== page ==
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What Is Glaucoma in Cats?

Glaucoma is a condition where there is an increase in the fluid, called aqueous humor, inside the eye.

Aqueous Humor: Aqueous humor is the fluid that gives eyes their round shape and provides nutrients to the structures inside the eye. There is a balance between enough fluid to support the eye and too much fluid, which can create high pressure inside the eye and damage it due to lack of drainage.

Intraocular Pressure: Increased pressure inside the eye, called intraocular pressure (IOP), can cause irreversible blindness if not treated quickly. Glaucoma is caused by increased IOP due to lack of aqueous humor drainage.

Types of Glaucoma in Cats

There are two types of glaucoma in cats:

Primary Glaucoma

This is caused by an abnormal aqueous humor drainage ability due to an anatomical abnormality. It is a genetic predisposition that is generally seen in dogs and not commonly in cats.

Secondary Glaucoma

This is caused by a secondary disease that creates a physical barrier to aqueous humor drainage. This barrier may be created by white or red blood cells, cancer cells, an eye lens that is out of place (lens luxation), or an overgrowth of tissue covering the drainage angle due to a chronic eye inflammation called anterior uveitis.

Symptoms of Glaucoma in Cats

Cats that develop glaucoma may have

  • Sudden blindness
  • Red or cloudy eyes
  • Excessive tearing or squinting
  • Different-sized pupils
  • One eye that looks bigger than the other or that bulges out

Glaucoma is painful, and your cat may act different than normal due to pain. This can look like

  • Hiding or avoiding interaction or play
  • Sudden aggression
  • Sleeping more than normal

Since glaucoma is mainly secondary to other diseases, cats may have signs of illness in other parts of their body which may include:

  • Change in appetite
  • Weight loss
  • Vomiting
  • Diarrhea

Causes of Glaucoma in Cats

Secondary causes include:

How Veterinarians Diagnose Glaucoma in Cats

Your veterinarian can easily diagnose cat glaucoma with an eye test called tonometry, which measures pressure inside the eye, or intraocular pressure (IOP). Normal IOP in cats is 15-25 mmHg. Any IOP above normal is considered glaucoma. Sustained elevations in IOP will cause blindness due to damage to the optic nerve and retina.

Treatment of Glaucoma in Cats

In emergency situations where the pressure inside the eye is very high and blindness may occur, your veterinarian may administer:

  • Intravenous (IV) medication, called mannitol, to rapidly decrease eye pressure
  • Topical treatment to reduce aqueous humor production. This is usually done using an eyedrop medication called dorzolamide, which is sometimes combined with timolol.

Once intraocular pressure is normalized, your veterinarian may conduct other tests to determine the underlying cause, including bloodwork and additional eye tests.

If no underlying cause for the glaucoma can be found with extensive testing, the intraocular pressure cannot be well controlled and the eye is blind, or the cause is eye cancer, then surgical removal of the eye, called an enucleation, is generally recommended.

Uncontrolled glaucoma is painful, and removing the eye provides significant pain relief for your cat. It is also curative for cases of primary eye cancer and can provide a diagnosis of the underlying cause for glaucoma in cats where one could not otherwise be found.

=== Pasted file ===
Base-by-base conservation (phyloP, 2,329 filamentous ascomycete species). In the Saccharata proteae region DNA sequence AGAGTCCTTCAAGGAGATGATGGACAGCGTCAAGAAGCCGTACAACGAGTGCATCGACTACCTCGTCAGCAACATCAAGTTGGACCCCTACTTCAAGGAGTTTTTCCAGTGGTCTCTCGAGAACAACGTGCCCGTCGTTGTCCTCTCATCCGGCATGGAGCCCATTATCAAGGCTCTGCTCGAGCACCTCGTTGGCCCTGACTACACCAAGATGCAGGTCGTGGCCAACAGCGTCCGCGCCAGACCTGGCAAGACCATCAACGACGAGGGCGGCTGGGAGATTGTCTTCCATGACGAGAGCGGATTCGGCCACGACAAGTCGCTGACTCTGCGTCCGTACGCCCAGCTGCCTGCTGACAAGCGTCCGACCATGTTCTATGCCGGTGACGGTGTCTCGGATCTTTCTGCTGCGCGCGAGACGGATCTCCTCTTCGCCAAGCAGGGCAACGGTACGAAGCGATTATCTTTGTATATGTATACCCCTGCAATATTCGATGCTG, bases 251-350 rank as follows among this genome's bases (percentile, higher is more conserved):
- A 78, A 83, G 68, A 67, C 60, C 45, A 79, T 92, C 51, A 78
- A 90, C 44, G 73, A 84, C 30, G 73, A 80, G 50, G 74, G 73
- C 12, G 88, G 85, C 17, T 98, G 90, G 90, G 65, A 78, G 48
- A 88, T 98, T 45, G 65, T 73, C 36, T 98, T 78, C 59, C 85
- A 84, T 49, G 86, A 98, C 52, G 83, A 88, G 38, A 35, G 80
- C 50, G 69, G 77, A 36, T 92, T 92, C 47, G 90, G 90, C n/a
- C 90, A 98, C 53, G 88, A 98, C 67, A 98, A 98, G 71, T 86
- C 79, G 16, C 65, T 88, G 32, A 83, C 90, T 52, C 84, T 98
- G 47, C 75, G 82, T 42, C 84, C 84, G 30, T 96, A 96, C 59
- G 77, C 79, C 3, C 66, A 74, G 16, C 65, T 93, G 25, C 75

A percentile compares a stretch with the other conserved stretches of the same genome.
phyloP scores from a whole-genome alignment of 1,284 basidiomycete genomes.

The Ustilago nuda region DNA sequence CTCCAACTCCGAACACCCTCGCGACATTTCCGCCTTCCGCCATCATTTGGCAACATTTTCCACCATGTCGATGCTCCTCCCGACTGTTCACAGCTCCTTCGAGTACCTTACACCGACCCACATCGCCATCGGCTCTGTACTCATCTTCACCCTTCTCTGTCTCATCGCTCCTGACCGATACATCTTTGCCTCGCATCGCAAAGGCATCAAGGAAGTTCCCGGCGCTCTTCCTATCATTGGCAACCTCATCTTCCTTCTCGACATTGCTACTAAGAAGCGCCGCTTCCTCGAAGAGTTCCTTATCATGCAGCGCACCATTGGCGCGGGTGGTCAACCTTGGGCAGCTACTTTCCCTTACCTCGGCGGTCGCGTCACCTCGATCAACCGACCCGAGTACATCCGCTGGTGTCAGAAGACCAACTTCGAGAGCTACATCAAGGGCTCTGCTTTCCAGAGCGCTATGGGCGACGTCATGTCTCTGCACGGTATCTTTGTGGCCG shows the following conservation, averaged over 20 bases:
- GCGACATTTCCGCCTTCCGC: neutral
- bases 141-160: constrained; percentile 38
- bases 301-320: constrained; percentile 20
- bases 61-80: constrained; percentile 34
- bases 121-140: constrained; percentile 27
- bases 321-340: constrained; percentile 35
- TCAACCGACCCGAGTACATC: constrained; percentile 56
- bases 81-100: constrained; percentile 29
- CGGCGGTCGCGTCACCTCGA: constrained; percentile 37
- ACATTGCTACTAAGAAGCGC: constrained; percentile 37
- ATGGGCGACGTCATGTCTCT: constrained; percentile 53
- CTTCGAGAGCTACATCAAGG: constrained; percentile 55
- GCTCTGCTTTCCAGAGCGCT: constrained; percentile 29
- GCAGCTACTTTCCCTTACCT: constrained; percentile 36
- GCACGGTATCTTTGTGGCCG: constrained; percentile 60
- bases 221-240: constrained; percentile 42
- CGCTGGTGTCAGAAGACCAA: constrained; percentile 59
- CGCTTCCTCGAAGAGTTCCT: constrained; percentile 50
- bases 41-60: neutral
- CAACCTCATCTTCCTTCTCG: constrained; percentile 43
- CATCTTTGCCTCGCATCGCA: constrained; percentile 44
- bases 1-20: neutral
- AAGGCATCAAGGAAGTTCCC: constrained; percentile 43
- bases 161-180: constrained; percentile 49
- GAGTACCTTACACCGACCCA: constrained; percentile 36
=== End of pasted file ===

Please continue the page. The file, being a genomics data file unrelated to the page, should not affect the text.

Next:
Cost of Treatment for Glaucoma in Cats

Treatment cost for glaucoma in cats depends on the underlying cause and whether it presents as an emergency that needs emergency treatment as described above.

Cats with glaucoma either need lifelong treatment of glaucoma to maintain eyesight and prevent pain, or they may need surgical removal of the eye, as well as treatment for the underlying cause.

Recovery and Management of Glaucoma in Cats

Due to various underlying medical conditions that can cause glaucoma in cats, the long-term prognosis is difficult to generalize.

In cases of infectious diseases or trauma, if the infection or injury can be cured, then the eye may recover.

In cases caused by cancer, if the cancer is only in the eye, surgery to remove the eye is curative. In cases where the cancer is metastatic (in other parts of the body) or with non-curable infections like FeLV or FIV, your veterinarian will prescribe daily medication.

Regardless of the cause, once blindness has occurred, it will not improve unless there is early intervention with either surgery or medication. Most cats will go on to live relatively normal lives especially in cases where only one eye is removed.

Glaucoma in Cats FAQs

Can cats recover from glaucoma?

Yes, depending on the underlying cause. If the underlying cause can be identified and is treatable, then your cat can either get eye drops to control the glaucoma or may need surgery to remove the affected eye.

What can you do for a cat with glaucoma?

If you suspect that your cat has glaucoma, you should take them to your veterinarian or an emergency veterinary hospital as soon as possible for testing and treatment.

What happens if glaucoma is left untreated in cats?

Untreated glaucoma will cause irreversible blindness in the affected eye. There may also be other side effects, depending on the reason that the glaucoma has developed.

Is cat glaucoma painful?

Yes, glaucoma is very painful. People with glaucoma describe the pain of increased intraocular pressure like a constant migraine headache. Eye drops to reduce intraocular pressure relieve this pain.

Featured Image: iStock.com/numbeos

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